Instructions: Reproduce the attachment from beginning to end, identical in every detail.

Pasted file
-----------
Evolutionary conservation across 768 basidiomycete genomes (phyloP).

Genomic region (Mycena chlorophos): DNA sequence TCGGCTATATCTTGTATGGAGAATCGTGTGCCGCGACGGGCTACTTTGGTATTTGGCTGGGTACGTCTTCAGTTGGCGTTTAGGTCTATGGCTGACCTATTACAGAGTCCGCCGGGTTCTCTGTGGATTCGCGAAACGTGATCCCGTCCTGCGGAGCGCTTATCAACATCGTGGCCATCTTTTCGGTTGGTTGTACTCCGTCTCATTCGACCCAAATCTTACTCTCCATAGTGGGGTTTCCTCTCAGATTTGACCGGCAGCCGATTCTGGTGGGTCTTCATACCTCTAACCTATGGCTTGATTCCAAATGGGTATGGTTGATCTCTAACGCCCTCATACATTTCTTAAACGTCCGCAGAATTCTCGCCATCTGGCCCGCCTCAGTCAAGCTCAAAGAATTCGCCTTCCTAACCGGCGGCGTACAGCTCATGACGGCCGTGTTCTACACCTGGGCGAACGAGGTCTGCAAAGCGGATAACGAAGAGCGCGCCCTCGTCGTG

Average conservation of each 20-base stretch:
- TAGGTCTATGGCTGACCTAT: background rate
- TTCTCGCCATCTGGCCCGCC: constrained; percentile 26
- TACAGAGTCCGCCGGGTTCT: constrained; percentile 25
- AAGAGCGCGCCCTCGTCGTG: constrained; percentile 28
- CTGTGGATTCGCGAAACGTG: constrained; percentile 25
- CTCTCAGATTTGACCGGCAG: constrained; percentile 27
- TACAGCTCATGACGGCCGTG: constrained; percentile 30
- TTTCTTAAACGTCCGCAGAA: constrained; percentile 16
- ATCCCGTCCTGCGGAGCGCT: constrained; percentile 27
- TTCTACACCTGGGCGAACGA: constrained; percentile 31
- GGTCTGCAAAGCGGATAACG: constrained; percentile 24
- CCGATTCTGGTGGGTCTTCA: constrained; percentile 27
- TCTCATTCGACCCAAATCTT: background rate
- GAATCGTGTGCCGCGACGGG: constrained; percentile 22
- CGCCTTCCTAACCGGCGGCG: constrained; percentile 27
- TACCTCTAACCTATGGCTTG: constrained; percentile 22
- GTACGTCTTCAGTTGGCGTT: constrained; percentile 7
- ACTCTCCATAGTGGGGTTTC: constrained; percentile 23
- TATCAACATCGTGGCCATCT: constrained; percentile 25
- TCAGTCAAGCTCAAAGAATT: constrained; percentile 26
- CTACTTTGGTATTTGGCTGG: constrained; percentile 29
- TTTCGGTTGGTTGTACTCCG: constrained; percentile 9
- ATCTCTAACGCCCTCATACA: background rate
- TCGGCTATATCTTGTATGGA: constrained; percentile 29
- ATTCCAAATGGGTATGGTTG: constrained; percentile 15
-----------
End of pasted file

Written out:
Evolutionary conservation across 768 basidiomycete genomes (phyloP).

Genomic region (Mycena chlorophos): DNA sequence TCGGCTATATCTTGTATGGAGAATCGTGTGCCGCGACGGGCTACTTTGGTATTTGGCTGGGTACGTCTTCAGTTGGCGTTTAGGTCTATGGCTGACCTATTACAGAGTCCGCCGGGTTCTCTGTGGATTCGCGAAACGTGATCCCGTCCTGCGGAGCGCTTATCAACATCGTGGCCATCTTTTCGGTTGGTTGTACTCCGTCTCATTCGACCCAAATCTTACTCTCCATAGTGGGGTTTCCTCTCAGATTTGACCGGCAGCCGATTCTGGTGGGTCTTCATACCTCTAACCTATGGCTTGATTCCAAATGGGTATGGTTGATCTCTAACGCCCTCATACATTTCTTAAACGTCCGCAGAATTCTCGCCATCTGGCCCGCCTCAGTCAAGCTCAAAGAATTCGCCTTCCTAACCGGCGGCGTACAGCTCATGACGGCCGTGTTCTACACCTGGGCGAACGAGGTCTGCAAAGCGGATAACGAAGAGCGCGCCCTCGTCGTG

Average conservation of each 20-base stretch:
- TAGGTCTATGGCTGACCTAT: background rate
- TTCTCGCCATCTGGCCCGCC: constrained; percentile 26
- TACAGAGTCCGCCGGGTTCT: constrained; percentile 25
- AAGAGCGCGCCCTCGTCGTG: constrained; percentile 28
- CTGTGGATTCGCGAAACGTG: constrained; percentile 25
- CTCTCAGATTTGACCGGCAG: constrained; percentile 27
- TACAGCTCATGACGGCCGTG: constrained; percentile 30
- TTTCTTAAACGTCCGCAGAA: constrained; percentile 16
- ATCCCGTCCTGCGGAGCGCT: constrained; percentile 27
- TTCTACACCTGGGCGAACGA: constrained; percentile 31
- GGTCTGCAAAGCGGATAACG: constrained; percentile 24
- CCGATTCTGGTGGGTCTTCA: constrained; percentile 27
- TCTCATTCGACCCAAATCTT: background rate
- GAATCGTGTGCCGCGACGGG: constrained; percentile 22
- CGCCTTCCTAACCGGCGGCG: constrained; percentile 27
- TACCTCTAACCTATGGCTTG: constrained; percentile 22
- GTACGTCTTCAGTTGGCGTT: constrained; percentile 7
- ACTCTCCATAGTGGGGTTTC: constrained; percentile 23
- TATCAACATCGTGGCCATCT: constrained; percentile 25
- TCAGTCAAGCTCAAAGAATT: constrained; percentile 26
- CTACTTTGGTATTTGGCTGG: constrained; percentile 29
- TTTCGGTTGGTTGTACTCCG: constrained; percentile 9
- ATCTCTAACGCCCTCATACA: background rate
- TCGGCTATATCTTGTATGGA: constrained; percentile 29
- ATTCCAAATGGGTATGGTTG: constrained; percentile 15